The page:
Food Samples in Japan

Posted by Oyatsu Cafe on

When you walk through the streets of Tokyo one thing in particular will catch your eye: the amazing food displays that will make your stomach grumble and your mouth water. Delicious Ramen, crispy tempura and fresh sushi almost scream at you to enter the store. Who would have thought that plastic could look so appetizing? You have read correctly - what many people first assume to be freshly made dishes are actually plastic replicas of the meals you can buy inside the store. Japan exceeds at the art of making fake food as a form of advertisement. How do they look so realistic and who makes all of the replicas all over Japan? These are some of the questions we want to answer today. I hope you are not hungry, because we will show you some of the most mouthwatering food replicas found in Japan. Enjoy! Plastic Japanese desserts in an office at Maiduru Corporation, Tokyo, Japan, 22nd December 2008. Maiduru corporation makes highly realistic plastic food for display in restaurant and cafe windows.


Why samples?

You might ask yourself what the reason is behind all of the food replicas in Japan. After all, almost any other nation does just fine with old-fashioned menus and simple pictures of their items. There certainly isn’t a definite answer to this question, but an important factor is the Japanese appreciation of fine aesthetics, especially when it comes to food. Japanese cuisine values the presentation of every meal and using food replicas help making each eating experience as pleasing to the eyes of the customer as possible. Even before ordering your food you can already appreciate the appearance of the meal and imagine the taste. Of course, these replicas are also a very effective form of advertising. After all, they are made to look as appetizing as possible and will never turn bad inside the store window. Possible customers do not need to flip through the pages of a menu or go inside the restaurant to get an idea of what they serve. Just walk by any shop and with one look you can decide where you want to stay for lunch. Plastic Food 4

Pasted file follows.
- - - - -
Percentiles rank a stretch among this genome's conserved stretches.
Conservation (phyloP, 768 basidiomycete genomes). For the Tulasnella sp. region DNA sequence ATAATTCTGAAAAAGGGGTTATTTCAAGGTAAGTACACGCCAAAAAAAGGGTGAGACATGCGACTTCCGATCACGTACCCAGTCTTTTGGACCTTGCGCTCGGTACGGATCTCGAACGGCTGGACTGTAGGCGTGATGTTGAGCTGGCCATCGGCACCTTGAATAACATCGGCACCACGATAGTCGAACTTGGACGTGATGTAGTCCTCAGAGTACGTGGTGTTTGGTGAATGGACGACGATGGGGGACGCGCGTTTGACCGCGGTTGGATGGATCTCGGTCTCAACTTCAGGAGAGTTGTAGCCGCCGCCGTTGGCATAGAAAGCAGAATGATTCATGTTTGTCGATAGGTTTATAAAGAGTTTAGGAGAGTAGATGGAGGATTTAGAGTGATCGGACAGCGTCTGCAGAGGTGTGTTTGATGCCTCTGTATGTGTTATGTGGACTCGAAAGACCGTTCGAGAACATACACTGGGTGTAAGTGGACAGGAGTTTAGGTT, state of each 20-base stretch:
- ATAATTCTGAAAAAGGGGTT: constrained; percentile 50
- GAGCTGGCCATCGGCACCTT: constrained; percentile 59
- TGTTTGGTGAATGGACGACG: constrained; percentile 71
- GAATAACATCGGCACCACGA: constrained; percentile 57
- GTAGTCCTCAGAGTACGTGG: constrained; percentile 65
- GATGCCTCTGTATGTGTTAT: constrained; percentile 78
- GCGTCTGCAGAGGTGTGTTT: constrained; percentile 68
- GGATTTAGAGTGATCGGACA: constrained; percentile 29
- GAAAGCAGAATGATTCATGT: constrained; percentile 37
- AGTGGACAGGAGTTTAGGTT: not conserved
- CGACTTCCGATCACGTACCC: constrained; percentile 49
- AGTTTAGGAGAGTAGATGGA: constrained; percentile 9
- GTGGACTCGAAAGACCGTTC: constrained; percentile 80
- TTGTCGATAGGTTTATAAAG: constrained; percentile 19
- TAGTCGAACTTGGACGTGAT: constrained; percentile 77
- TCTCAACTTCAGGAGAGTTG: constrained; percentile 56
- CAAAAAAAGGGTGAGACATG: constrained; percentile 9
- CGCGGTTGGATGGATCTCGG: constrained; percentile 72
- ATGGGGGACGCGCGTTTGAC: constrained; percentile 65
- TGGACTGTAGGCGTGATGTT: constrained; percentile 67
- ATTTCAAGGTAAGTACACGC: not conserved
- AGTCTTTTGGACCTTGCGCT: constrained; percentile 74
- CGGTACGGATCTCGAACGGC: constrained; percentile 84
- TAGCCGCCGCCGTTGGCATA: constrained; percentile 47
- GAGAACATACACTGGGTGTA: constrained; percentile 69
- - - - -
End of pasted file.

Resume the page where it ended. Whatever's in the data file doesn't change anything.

How to make it

Now that we know why fake food is a great idea, let’s talk about how to actually make these small pieces of art. Even though there are certainly cheaper alternatives out there nowadays, most restaurants and shops use custom-made sampuru (jap. samples), as the replicas are called in Japan. This means that the manufacturers will use pictures or even real-life references to make items specifically for the meals of that shop. The process of creating a replica is similar to the way the meal is cooked: you will chop artificial vegetables into small pieces, fill a bowl with plastic noodles and top everything off with fake broth. First food samples were made out of wax, but that material was soon replaced by the plastic polyvinyl chloride (PVC). By combining different kinds of plastic as well as molding and cutting every single piece amazing effects can be achieved, like noodles that are held in mid-air by a pair of floating chopsticks. Plastic Food 3


Samples today

Covering almost 80 percent of all samples produced in Japan, company Iwasaki Co. is the biggest manufacture of fake food at the moment. What started as the vision of one man in the 1920s soon swept the country off its feet. Nowadays, Japan is known for its food replicas and they have become one of the many tourist attractions drawing thousands of people into the country every year. There are even fake food workshops available that allow customers to make one or two samples by themselves. Plastic samples have become an art form that is cherished throughout the country and has created a million dollar industry. An authentic replica for an expensive restaurant will easily cost three to four times the amount of the actual meal. Competitions are held for the most believable sample and good manufacturers do not have to be afraid to run out of orders. Fake Food has become an art form and means so much more to Japanese culture than just being an advertisement to bring customers into the house. Plastic Food 2


This was our quick excursion into the world of food samples. Hopefully you came to see how the displays you see in front of restaurants are important for Japan’s culture and economy. Some countries started adapting the Japanese way of displaying food samples, but fake food still seems to be something unique to Japan. What do you think of the food displays? Do you like them or is a simple menu enough for you? Feel free to share experiences and opinions in the comment section down below.

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